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Apr 14

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  • russophile2002
    +PAX More detail than usual- these are unusual prayer requests and I think it will help. For Sal, 48, very advanced ALS/Lou Gehrig s disease, now colon cancer.
    Message 1 of 1 , Apr 14, 2003
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      More detail than usual- these are unusual prayer requests and I think
      it will help. For Sal, 48, very advanced ALS/Lou Gehrig's disease,
      now colon cancer. He has two teenagers and his wife died two years
      ago at 43. For a terribly messy divorce. Wife has already had one
      annulment, so very unlikely she (or the husband in this case,) will
      ever get another one. Very tough for all the family., Also for Dave,
      who will need surgery for and esophageal abnormality, and for Melinda
      and her Mom and husband. She has deep mania and has filed for divorce.

      Please note that I get so many requests that I might not always be
      able to reply to yours. Sometimes the only "reply" I can pull off is
      to mention the needs in the next Holy Rule. Hope you will understand.
      Thanks! God's will be done! NRN JL

      April 14, August 14, December 14
      Chapter 60: On Priests Who May Wish to Live in the Monastery

      If any ordained priest
      should ask to be received into the monastery,
      permission shall not be granted too readily.
      But if he is quite persistent in his request,
      let him know
      that he will have to observe the whole discipline of the Rule
      and that nothing will be relaxed in his favor,
      that it may be as it is written:
      "Friend, for what have you come (Matt. 26:50)?"

      It shall be granted him, however, to stand next after the Abbot
      and to give blessings and to celebrate Mass,
      but only by order of the Abbot.
      Without such order let him not make any exceptions for himself,
      knowing that he is subject to the discipline of the Rule;
      but rather let him give an example of humility to all.

      If there happens to be question of an appointment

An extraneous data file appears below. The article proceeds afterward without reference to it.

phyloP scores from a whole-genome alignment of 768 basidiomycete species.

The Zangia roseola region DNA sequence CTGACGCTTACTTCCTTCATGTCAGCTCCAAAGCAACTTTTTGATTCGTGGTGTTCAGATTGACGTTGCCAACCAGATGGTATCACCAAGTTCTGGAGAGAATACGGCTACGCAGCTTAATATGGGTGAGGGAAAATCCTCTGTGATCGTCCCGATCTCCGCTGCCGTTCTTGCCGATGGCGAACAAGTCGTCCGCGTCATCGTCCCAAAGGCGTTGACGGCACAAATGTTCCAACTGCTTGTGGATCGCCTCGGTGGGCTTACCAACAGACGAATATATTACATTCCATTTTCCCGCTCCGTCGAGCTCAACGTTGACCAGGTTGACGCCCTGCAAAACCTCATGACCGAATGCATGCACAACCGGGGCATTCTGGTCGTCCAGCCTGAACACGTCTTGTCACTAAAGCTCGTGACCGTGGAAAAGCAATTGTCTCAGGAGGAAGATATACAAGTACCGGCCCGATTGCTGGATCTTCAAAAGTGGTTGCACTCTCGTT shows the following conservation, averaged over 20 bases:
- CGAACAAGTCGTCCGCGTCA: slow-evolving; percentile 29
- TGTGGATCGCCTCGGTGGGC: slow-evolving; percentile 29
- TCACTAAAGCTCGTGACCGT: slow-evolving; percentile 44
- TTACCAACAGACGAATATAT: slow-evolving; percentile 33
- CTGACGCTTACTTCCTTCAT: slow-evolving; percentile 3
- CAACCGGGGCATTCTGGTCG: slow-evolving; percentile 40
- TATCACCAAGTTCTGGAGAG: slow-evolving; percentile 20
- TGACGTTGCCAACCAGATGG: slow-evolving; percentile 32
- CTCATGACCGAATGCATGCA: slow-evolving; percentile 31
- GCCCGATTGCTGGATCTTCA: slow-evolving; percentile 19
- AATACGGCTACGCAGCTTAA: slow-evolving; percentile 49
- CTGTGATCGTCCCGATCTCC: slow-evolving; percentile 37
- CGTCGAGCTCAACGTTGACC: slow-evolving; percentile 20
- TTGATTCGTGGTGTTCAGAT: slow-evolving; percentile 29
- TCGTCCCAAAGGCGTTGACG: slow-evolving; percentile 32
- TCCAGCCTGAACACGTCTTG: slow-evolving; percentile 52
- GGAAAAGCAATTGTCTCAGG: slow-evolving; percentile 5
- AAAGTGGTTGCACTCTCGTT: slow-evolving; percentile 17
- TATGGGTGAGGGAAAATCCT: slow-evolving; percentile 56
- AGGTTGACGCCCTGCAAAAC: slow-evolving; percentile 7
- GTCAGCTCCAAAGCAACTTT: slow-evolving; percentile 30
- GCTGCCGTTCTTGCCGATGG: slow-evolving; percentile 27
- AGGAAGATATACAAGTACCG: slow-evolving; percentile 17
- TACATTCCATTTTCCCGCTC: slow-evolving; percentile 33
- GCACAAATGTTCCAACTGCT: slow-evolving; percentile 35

or of some business in the monastery,
      let him expect the rank due him
      according to the date of his entrance into the monastery,
      and not the place granted him
      out of reverence for the priesthood.

      If any clerics, moved by the same desire,
      should wish to join the monastery,
      let them be placed in a middle rank.
      But they too are to be admitted only if they promise
      observance of the Rule and stability.


      My late friend, Bob Deaton, was very close to one of Franklin Delano
      Roosevelt's sons. One day, as he was talking with his friend's wife,
      about Eleanor Roosevelt, she said to him: "You know, Bob, to you
      she's Eleanor Roosevelt, but to me she's my mother-in-law." Sad, but
      true. Familiarity can breed contempt, or at the very least, diminish

      This is so very true of priests and religious. The daily closeness of
      God can let us get lazy, used to Him. Just as spouses can learn to
      pay little or less attention to one another over years, so can we. I
      fear, because of the very unique sacramental relationship involved,
      this is an even greater danger for priests.

      An unfortunate truth about ecclestiastical politics and priestly
      ambition, both in St. Benedict's time and in our own, is that it
      allows, even rather encourages a savvy that will advance one, but not
      in piety! A dichotomy often exists between getting ahead and getting
      holy and few manage to pull off both.

      Think of the holiest priests you have known. That daily contact has
      increased their awe and deepened their humility and love. It can,
      after all, go either way. St. Benedict wanted to do all he could to
      ensure that shallow ambition and priesthood without piety would not
      be welcome in his monasteries. Sadly, there are priests- and nuns and
      brothers!- who have ignored his precautions.

      That message about ambition is for all of us. All. I have had the
      sadness of knowing monastic men and women who made their lives and
      vocations a virtual joke in the pursuit of power, ambition, control
      and rank. What a waste. Actually, when one looks objectively at being
      a big fish in such terribly small ponds, it becomes pathetically
      tragic. So much lost for so very little, in fact, for nothing but
      illusion and lies.

      There is only one place a monastic should fight and struggle to get
      or keep and that is the bottom. If you aren't there yet, keep trying.
      If you are, cherish and esteem it and cling to it for dear life. It
      is the true and only place of privilege, it is the selfless place of
      Christ. Those holding it are often completely written off and scorned
      by their comrades. Happy are they! The littlest way of the meekly
      least is much, much safer and better! And trust me, beloveds, some
      ignorance truly *IS* bliss, so learn to look on the shenanigans of
      the powerful with the puzzled, non-envious innocence of a child.

      Love and prayers,
      Jerome, OSB
      jeromeleo@... St. Mary's Monastery Petersham, MA
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